U.S. Court of Appeals, 9th Circuit                 U.S. District Court, Central District of
                                                   California                                      Justice Harry A. Blackmun
Grace Blumberg                                                                                     U.S. Supreme Court                          15
Appellate Division,                                Jerry Kang
Superior Court of New York, 4th Department         Judge William Norris                            Lynn Stout
                                                   U.S. Court of Appeals, 9th Circuit              Judge Gerhard A. Gesell
Dan Bussel                                                                                         U.S. District Court, District of Columbia
Judge Stephen G. Breyer                            William Klein
U.S. Court of Appeals, 1st Circuit                 Judge David L. Bazelon                          Jonathan Varat
                                                   U.S. Court of Appeals, D.C. Circuit             Judge Walter Mansfield
Justice Sandra Day O’Connor
                                                                                                   U.S. Court of Appeals, 2nd Circuit
U.S. Supreme Court
                                                   Russell Korobkin
                                                                                                   Justice Byron White
                                                   Judge James L. Buckley
Kimberlé Crenshaw                                                                                  U.S. Supreme Court
                                                   U.S. Court of Appeals, D.C. Circuit
Justice Shirley Abrahamson
Wisconsin Supreme Court                                                                            Eugene Volokh
                                                   Gillian Lester
                                                                                                   Judge Alex Kozinski
                                                   Supreme Court of Ontario, Canada
David Dolinko                                                                                      U.S. Court of Appeals, 9th Circuit
                                                   Court of Appeals
Judge Harry Pregerson
                                                                                                   Justice Sandra Day O’Connor
U.S. Court of Appeals, 9th Circuit
                                                   Christine Littleton                             U.S. Supreme Court
                                                   Judge Warren Ferguson
Sharon Dolovich
                                                   U.S. Court of Appeals, 9th Circuit              John Wiley
Judge Rosemary Barkett
                                                                                                   Judge Frank M. Coffin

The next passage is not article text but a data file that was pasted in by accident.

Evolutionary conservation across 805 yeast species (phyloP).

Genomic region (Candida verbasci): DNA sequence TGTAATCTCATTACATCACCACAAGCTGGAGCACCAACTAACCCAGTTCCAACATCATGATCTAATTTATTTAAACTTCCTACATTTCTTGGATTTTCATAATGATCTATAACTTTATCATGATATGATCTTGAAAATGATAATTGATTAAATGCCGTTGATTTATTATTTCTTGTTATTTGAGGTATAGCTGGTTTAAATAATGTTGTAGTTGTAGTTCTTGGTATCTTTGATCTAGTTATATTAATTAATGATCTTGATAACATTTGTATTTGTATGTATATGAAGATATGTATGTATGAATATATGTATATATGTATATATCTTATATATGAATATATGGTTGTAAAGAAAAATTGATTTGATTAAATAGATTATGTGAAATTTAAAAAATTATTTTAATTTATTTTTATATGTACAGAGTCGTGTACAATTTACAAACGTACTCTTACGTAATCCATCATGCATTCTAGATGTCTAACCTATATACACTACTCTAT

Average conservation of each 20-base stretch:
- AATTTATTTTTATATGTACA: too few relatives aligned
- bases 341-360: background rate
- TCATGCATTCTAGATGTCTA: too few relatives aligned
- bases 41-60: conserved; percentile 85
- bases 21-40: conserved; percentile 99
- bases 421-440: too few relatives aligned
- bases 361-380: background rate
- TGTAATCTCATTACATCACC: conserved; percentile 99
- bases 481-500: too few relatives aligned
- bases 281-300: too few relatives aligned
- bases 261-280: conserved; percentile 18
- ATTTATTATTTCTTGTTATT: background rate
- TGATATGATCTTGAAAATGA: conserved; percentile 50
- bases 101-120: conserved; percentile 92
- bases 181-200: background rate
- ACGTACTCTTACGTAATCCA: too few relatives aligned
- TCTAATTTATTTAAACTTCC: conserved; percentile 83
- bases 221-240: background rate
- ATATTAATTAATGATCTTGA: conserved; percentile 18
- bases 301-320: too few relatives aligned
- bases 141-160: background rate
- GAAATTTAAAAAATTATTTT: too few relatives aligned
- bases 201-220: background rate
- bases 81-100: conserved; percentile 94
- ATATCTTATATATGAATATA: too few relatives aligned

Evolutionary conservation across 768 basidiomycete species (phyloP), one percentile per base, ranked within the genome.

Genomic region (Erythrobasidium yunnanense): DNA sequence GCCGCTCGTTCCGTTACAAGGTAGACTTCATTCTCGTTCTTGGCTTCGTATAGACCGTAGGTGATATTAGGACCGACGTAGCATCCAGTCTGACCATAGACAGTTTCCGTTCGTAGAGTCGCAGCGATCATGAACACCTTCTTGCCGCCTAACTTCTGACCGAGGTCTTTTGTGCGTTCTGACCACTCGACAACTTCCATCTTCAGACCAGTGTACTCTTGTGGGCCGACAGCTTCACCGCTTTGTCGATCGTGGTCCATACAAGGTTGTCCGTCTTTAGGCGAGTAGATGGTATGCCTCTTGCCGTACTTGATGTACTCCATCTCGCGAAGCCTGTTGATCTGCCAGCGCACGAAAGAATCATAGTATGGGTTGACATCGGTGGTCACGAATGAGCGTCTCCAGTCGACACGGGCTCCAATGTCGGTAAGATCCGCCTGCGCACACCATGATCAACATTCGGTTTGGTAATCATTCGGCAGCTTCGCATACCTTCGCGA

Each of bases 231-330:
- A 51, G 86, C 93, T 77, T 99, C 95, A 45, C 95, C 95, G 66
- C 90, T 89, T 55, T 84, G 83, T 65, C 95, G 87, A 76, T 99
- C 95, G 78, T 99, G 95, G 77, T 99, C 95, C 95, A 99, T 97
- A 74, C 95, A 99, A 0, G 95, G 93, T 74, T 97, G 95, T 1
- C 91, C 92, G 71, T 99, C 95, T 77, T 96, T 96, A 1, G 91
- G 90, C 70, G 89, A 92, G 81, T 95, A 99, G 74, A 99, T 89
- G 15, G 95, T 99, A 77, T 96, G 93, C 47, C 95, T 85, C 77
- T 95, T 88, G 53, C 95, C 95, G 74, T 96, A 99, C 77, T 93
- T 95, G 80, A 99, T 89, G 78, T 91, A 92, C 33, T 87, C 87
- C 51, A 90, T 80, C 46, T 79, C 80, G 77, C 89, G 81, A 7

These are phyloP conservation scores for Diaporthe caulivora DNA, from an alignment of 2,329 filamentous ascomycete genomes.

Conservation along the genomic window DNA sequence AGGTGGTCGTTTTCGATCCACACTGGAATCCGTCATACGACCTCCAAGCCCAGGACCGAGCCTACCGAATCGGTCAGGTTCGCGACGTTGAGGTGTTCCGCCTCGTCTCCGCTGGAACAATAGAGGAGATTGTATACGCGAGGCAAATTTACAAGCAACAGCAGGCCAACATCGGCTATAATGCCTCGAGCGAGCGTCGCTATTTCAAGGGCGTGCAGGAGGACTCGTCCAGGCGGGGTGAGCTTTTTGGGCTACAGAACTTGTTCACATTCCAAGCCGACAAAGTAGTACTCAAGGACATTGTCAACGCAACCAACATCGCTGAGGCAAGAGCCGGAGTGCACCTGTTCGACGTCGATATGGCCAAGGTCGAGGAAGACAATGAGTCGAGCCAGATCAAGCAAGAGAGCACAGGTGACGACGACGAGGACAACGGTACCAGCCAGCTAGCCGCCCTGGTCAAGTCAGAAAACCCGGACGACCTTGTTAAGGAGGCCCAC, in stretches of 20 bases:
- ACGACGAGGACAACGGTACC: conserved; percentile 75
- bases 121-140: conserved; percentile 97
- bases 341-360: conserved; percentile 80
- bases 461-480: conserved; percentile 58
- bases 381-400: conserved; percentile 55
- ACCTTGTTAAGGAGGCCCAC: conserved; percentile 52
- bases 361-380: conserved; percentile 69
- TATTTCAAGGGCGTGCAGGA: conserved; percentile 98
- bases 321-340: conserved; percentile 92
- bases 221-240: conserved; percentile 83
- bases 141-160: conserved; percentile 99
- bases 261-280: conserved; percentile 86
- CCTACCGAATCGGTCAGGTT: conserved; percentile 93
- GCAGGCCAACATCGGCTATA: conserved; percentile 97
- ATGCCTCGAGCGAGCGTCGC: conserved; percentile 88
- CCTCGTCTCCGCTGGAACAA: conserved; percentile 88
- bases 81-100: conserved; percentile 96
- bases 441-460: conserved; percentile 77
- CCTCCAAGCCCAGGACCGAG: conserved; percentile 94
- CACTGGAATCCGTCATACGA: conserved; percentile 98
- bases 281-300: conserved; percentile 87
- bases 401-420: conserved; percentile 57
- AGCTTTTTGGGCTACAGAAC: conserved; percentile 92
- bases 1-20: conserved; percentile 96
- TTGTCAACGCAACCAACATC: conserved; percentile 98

U.S. Court of Appeals, 11th Circuit
                                                   Timothy Malloy                                  U.S. Court of Appeals, 1st Circuit
                                                   Judge Donald W. VanArtsdalen
Jody Freeman                                                                                       Justice Lewis F. Powell, Jr.
                                                   U.S. District Court, Eastern District
Associate Chief Justice Morden                                                                     U.S. Supreme Court
                                                   of Pennsylvania
Justices Tarnopolsky, Arbour & Blair
Ontario Court of Appeal, Toronto, Ontario,                                                         Stephen Yeazell
                                                   Frances Olsen
Canada                                                                                             Justice Mathew Tobriner
                                                   Chief Judge Alfred A. Arraj
                                                   U.S. District Court, District of Colorado       California Supreme Court
Sue Gillig
Judge Dorothy W. Nelson                                                                            Jonathan Zasloff
                                                   Arthur Rosett
U.S. Court of Appeals, 9th Circuit                                                                 Judge Michael Boudin
                                                   Justice Harold H. Burton
                                                   Justice Stanley Reed                            U.S. Court of Appeals, 1st Circuit
Carole Goldberg
                                                   Chief Justice Earl Warren
Judge Robert Peckham
                                                   U.S. Supreme Court
U.S. District Court, Northern District of
California



                                                                 UCLA LAW FALL 2002

				
DOCUMENT INFO